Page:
In essence, nothing is permanent.
Think of it: what is permanent? You can try to search repeatedly; you will always get the same answer: nothing. Our parents aren’t going to be here forever. Our lovers, dogs, homes, cars, and even our Earth is not permanent. Everything has a beginning and an end. Why? Because it is what it is. Everything, every situation, every feeling, and every thought are temporary.
With that in mind, why do we always feel the urge to attach ourselves to others, our possessions, and our quiet and safe home even though we know that it will end one day? The answer to that question is our education. We are born and raised so that we are attached to our family and friends. Please don’t assume that it is our fault because we grew up in this. We did not choose it. Our conditioning is powerful! We desire, grasp, and attach ourselves to experiences that will soon be past us. At first sight, it’s not a bad thing to be attached. It shows that we love our people, possessions, and a safe and chill life. But here is the biggest mistake we make in our everyday lives: we often confuse love and attachment, but they are opposites. True love allows honor and appreciate. It is a universal heartfelt feeling of caring and connectedness.
On the other hand, attachment grasps, demands, needs, and aims to possess. It is conditioned to our needs. It is fear-based and only gives love to certain people in a particular way: it’s exclusive.
What do we have to do to get rid of attachment? The solution is non-attachment, but it can be mistaken for detachment. Let me explain :
Non-attachment means that you already know everything is impermanent and that you will suffer from it, so you choose not to expect anything from anyone and still love and laugh with the people you care about. You live in the present moment, in this world. Detachment means that you choose not to care about anyone or anything. You’re in a permanent state of negligence and disinterest. You separate yourself from the rest of the world. Essentially, this is escapism (which is a form of suffering).
However, a practice of non-attachment doesn’t affect how you appreciate, love, admire and enjoy life. It simply means that your happiness is no longer defined by anything outside you. In other words, you remain free.
You must understand that your well-being is influenced by the things you allow yourself to be attached to. If you allow yourself to be controlled by everything that appears to you (people, places, events, thoughts), your life will be an endless rollercoaster of ups and downs. You will be a pendulum, constantly swinging between joy and disaster. If you practice non-attachment in your everyday life, you’ll see that your relationships will improve significantly. Just because yourself and your ego, in general, will not be the center of your relationship anymore: you will not expect anything in return, and your love will not be conditioned!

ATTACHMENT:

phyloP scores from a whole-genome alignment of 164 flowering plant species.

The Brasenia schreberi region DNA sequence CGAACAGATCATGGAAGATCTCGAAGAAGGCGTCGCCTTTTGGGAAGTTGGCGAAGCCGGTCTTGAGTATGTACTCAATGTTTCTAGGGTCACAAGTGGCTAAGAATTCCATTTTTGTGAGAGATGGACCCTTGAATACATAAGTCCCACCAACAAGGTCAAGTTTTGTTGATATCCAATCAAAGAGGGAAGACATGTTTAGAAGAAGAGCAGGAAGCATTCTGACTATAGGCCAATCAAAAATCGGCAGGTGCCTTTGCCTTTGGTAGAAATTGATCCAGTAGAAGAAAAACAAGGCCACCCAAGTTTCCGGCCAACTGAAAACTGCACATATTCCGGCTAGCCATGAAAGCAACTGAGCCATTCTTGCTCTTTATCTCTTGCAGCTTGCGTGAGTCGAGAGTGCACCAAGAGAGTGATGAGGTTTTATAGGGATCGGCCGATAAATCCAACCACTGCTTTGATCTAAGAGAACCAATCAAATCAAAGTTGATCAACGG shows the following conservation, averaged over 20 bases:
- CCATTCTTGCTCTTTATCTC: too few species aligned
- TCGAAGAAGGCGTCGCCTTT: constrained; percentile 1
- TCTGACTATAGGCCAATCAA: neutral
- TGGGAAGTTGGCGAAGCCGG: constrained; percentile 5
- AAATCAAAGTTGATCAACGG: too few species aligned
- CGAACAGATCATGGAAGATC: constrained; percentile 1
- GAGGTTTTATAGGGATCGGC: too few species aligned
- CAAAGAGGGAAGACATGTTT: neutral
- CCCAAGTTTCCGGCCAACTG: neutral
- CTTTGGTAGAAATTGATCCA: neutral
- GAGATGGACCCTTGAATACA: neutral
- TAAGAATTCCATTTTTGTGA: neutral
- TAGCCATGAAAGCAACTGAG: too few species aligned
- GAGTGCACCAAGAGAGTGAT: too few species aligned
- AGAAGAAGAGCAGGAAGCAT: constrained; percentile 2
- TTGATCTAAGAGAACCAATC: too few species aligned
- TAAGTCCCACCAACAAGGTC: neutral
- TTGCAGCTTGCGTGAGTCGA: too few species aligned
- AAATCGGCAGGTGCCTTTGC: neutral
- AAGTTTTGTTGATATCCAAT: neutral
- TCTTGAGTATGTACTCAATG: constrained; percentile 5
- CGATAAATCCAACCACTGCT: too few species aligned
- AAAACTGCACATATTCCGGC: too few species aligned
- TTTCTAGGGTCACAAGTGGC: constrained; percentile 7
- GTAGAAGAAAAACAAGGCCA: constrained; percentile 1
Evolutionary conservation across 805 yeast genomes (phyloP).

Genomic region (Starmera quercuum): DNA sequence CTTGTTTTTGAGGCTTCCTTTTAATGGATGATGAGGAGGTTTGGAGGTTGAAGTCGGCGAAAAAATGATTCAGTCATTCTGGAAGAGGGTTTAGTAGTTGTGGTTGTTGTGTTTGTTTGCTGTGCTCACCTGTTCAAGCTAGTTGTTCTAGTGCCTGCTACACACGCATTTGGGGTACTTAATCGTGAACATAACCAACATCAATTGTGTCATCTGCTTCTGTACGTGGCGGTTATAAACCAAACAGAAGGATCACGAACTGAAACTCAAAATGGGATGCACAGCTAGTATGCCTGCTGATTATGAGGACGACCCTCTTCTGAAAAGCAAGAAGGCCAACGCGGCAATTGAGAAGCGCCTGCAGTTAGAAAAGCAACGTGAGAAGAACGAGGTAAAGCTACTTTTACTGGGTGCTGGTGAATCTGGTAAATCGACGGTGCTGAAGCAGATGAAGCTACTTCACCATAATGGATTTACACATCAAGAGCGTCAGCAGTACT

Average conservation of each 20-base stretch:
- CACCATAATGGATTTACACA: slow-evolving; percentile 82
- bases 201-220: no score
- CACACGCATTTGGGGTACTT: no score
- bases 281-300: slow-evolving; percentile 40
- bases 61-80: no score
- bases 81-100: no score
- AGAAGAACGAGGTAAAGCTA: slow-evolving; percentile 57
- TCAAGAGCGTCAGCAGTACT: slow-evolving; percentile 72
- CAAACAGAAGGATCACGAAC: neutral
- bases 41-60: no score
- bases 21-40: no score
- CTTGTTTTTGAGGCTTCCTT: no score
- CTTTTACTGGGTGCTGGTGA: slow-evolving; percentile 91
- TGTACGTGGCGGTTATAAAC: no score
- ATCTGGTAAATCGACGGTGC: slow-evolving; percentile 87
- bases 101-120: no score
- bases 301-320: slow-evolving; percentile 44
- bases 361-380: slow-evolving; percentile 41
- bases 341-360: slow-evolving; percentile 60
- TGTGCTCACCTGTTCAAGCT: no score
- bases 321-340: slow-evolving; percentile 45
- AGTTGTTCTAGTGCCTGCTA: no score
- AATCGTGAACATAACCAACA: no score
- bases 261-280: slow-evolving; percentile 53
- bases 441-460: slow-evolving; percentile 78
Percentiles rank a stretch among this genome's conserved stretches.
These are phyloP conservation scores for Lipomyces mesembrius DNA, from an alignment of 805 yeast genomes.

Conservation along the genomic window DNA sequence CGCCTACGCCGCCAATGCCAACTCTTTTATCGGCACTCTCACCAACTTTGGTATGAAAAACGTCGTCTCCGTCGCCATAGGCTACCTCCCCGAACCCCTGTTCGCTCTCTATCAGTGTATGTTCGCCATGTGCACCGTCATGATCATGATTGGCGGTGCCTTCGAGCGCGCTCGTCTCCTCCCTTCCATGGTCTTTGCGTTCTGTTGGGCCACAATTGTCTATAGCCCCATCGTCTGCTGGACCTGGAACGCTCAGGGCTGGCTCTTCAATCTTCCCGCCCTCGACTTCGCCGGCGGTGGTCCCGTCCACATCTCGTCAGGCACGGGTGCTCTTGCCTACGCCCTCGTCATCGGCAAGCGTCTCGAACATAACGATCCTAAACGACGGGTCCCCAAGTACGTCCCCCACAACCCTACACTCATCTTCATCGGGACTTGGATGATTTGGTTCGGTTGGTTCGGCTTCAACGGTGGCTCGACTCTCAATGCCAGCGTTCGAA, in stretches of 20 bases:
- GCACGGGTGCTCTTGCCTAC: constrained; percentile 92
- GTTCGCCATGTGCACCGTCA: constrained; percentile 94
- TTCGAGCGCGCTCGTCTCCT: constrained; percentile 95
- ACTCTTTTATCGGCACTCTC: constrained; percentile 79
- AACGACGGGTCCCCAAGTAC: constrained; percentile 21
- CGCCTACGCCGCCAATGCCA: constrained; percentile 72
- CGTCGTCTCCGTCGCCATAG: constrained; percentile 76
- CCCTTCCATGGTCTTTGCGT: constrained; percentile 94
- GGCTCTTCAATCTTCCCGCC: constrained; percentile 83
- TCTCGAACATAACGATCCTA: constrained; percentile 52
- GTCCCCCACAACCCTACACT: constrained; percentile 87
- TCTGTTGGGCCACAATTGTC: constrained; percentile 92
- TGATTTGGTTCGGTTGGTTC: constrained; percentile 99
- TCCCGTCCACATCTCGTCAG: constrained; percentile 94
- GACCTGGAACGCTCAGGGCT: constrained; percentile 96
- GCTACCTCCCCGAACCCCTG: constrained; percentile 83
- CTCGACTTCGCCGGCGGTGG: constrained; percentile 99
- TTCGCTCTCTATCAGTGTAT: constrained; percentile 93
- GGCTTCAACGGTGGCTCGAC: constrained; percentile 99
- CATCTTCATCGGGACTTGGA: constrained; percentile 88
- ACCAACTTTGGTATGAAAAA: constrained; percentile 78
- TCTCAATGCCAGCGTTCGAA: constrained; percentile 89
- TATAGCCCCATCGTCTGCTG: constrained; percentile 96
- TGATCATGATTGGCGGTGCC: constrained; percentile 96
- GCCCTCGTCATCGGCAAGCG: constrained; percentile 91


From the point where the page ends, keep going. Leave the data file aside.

I want to use a simple example of how you could picture this:
Take a coin and imagine that it is the object or person you want to keep with you. Keep it well tight in your closed hand and extend your arm, the palm of your hand facing down. What will happen if you release your hand? You will lose what you were clinging to before. Hence, the reason you keep grasping – is not to lose anything. But there is another possibility. You can let go without losing anything: the arm still extended, face your hand to the sky, and release it. Open your fist: the coin is still in your hand. You let go, and the coin is still yours! So there is a way to accept impermanence while living great and without attaching yourself to anything.
Let’s take a look at what happens regularly in relationships.
Often, we realize that we love our partners only when we lose them. So we grasp them much stronger, but the more fragile the relationship gets, the more we do this.
We desire happiness. But the way we are searching for it is so clumsy and improper that we get more disappointment than happiness. We suppose that to get satisfaction, we have to grasp the object that will give it to us. We wonder how is it possible to enjoy something we don’t possess: see how much we mistake love and attachment? In a healthy relationship, love is tainted with bad feelings: insecurity, jealousy, and pride. And then, when love is gone, the only things left are memories of love and attachment scars.
To get over attachment, we need to realize the nature of impermanence in everything. After this, we will start to see the clouds disappear slowly, and love will rule our world.
“The Tibetan Book of Living and Dying,” Sogyal Rinpoché, 1992
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